As Lord Foulkes, he attended the upper chamber 94 times over the past financial year, charging taxpayers an average of £580 for each day of parliamentary business there. Foulkes, the only member of the Scottish Parliament who also sits in the Lords, last night faced demands from his political opponents to stand down from one of the positions. But Foulkes said he was capable of doing both jobs well, insisted all his expenses claims were legitimate and pointed out that as a peer he was helping oversee the work of MI5 and MI6 as a member of the Intelligence and Security Services Committee at Westminster.

Statistics released at Westminster revealed that Foulkes, a Labour list MSP for Lothian, claimed £21,014 for overnight stays in London, which he used to finance his flat in the city. A further £7,626 was claimed for meals and incidental travel not covered by his £16,327 travel allowance for journeys by car, train and aeroplane. Office costs amounted to £9,474, according to the figures – covering the year from April 2007 to the end of March 2008.

Mike Rumbles, the Lib Dem MSP, said: “I’m astonished that he feels he can do these two jobs in two different places at once. It is quite remarkable. As MSPs, we have enough to do, and our jobs should be focused on serving our constituents in Scotland and Edinburgh, whether or not you are a list or a constituency MSP. “Lord Foulkes really should be concentrating on his work in Scotland or his work in the Lords. I don’t think there should be any dual-mandate MSPs in the Scottish Parliament.”

The only other MSP with a seat at Westminster is Alex Salmond, MP for Banff and Buchan and MSP for Gordon. As an MP, Salmond receives an annual salary of 60,675, but takes only a third of his MSP’s salary – this 17,697 a year is put into a trust fund to finance charity contributions in his constituency. Salmond also receives 70,000 as First Minister.

The figures also revealed that Lord Watson of Invergowrie, the former Labour minister who was convicted of fire-raising, claimed 42,805 for attending on 129 days.

Pete Wishart MP, the SNP’s constitutional affairs spokesman, said: “It is scandalous that Lord Watson is allowed to continue grandstanding at the public expense in the Lords. It is time for the House of Lords reforms, banning anyone with a criminal conviction from sitting in the Lords, to be brought back.”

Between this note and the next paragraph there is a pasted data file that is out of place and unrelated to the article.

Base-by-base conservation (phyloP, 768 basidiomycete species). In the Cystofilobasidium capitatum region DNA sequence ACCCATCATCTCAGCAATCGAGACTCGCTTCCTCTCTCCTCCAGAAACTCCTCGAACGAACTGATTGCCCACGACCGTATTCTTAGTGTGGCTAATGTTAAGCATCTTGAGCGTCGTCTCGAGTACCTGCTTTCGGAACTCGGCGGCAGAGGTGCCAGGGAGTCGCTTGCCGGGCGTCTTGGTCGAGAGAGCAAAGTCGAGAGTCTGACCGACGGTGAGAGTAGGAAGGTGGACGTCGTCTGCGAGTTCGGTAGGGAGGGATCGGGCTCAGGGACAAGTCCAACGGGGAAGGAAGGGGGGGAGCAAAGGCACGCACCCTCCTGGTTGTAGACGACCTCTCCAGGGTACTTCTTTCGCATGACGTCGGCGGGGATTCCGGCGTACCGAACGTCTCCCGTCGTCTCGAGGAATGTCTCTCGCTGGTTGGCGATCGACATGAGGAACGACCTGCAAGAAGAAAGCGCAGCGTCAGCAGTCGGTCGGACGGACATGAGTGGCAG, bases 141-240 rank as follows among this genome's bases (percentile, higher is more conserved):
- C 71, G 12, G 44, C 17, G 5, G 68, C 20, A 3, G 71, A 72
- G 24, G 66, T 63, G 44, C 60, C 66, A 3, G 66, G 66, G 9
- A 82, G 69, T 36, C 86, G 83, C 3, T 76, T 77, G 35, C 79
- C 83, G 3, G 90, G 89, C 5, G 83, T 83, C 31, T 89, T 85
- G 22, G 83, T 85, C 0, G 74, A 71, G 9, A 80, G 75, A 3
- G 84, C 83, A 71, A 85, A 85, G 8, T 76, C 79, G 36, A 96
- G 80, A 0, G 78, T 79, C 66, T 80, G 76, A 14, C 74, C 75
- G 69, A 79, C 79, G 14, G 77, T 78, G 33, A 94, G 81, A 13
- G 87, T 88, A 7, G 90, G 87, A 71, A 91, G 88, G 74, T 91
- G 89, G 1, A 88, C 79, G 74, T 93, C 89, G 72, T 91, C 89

Another George




2 April 2009: Foolish Foulkes?

A great many political watchers would answer the above question in the affirmative without further ado. But even the few who support the more offbeat statements made by Lord Foulkes must be cringing at the MSP’s latest outburst – his claim that Alex Salmond was “playing politics” with the North Sea helicopter tragedy by suggesting that the business of the Scottish Parliament be suspended as a mark of respect.

Lord Foulkes has also accused the first minister of behaving as a “quasi-head of state” and The Times quotes him as saying:

“Alex Salmond is trying to carve out a role for himself as father of the nation and is trying to use this for political purposes. It is unbelievable and outrageous.”

As a political cynic I do think that sometimes these occasions are exploited by self-righteous politicians for their own ends, and of course those who take a slightly different view on the scheduling of political business are effectively browbeaten into compliance on grounds of sensitivity.


George gets his team organised. Note he is fingering John Reid out as the culprit





14 July 2009: George Foulkes, Labour Lord and MSP – waste of public money and oxygen.

It is that time of year again, time for George Foulkes to cause trouble. This time the noble Lord latest venture in stirring shit is a complaint to the Westminister sleaze Watchdog against First Minister of Scotland, Alex Salmond.

Foulkes has a history of wasting public money by asking a large number of parliamentary questions, the more meaningless the better. Nothing is too stupid for Foulkes to ask the Scottish Government. From Space hoppers to hairstylists, Foulkes wants to know the cost. Alex Salmond use of taxpayers’ money in a bid to force Tony Blair from office over Iraq. Some might say that he was doing his duty holding the UK Government to account.

Last night, Foulkes was quick to crow Mr Lyon was to look into his complaint, which was limited to the First Minister “in the first instance”. In other words, this is a party political complaint against Alex Salmond, could it be something to do with the fact there is a by-election in Glasgow North East?

The SNP response to what Foulkes is up to is that the Nationalist parties had been “absolutely” right in their bid to hold Mr Blair to account for the war. That war was illegal, achieved nothing and destroyed an entire country which caused lasting damage to the West. Foulkes is one of the most expensive clowns in public life.


Alex Foulkes son of



23 July 2009 Baron Foulkes Gets himself involved in too few helicopters in Afghanistan row

As Baron Foulkes of Cumnock, former Labour MP George Foulkes sports a title as florid as his ample cheeks. His opinions are equally colourful and frequently targeted at anyone who has the temerity to question Government policies or the activities of his friends. His name is a byword in Westminster for unthinking tribalism and shameless sycophancy. One writer once complained: ‘His toadying is becoming embarrassing even by Westminster standards.’

But his accomplishments in the military arena are rather less striking. As one MP put it yesterday: ‘The only fighting George has ever been interested in is fighting his way to the bar.’ Indeed it was his taste for drink which summarily ended his only experience of the Armed Forces.

He was Labour’s defence spokesman in opposition between 1992 and 1993 but was forced to resign after he admitted assault and being drunk and disorderly following a reception hosted by the Scotch Whisky Association. He spent a night in police custody and was fined £1,050.

Lord Foulkes – whose Gordon Highlander grandfather won the military medal in the First World War – became an MP in 1979 after a career in student politics and local government. When Labour won power in 1997 he was Clare Short’s deputy at the Department for International Development. After a couple of other jobs he got a peerage in 2005.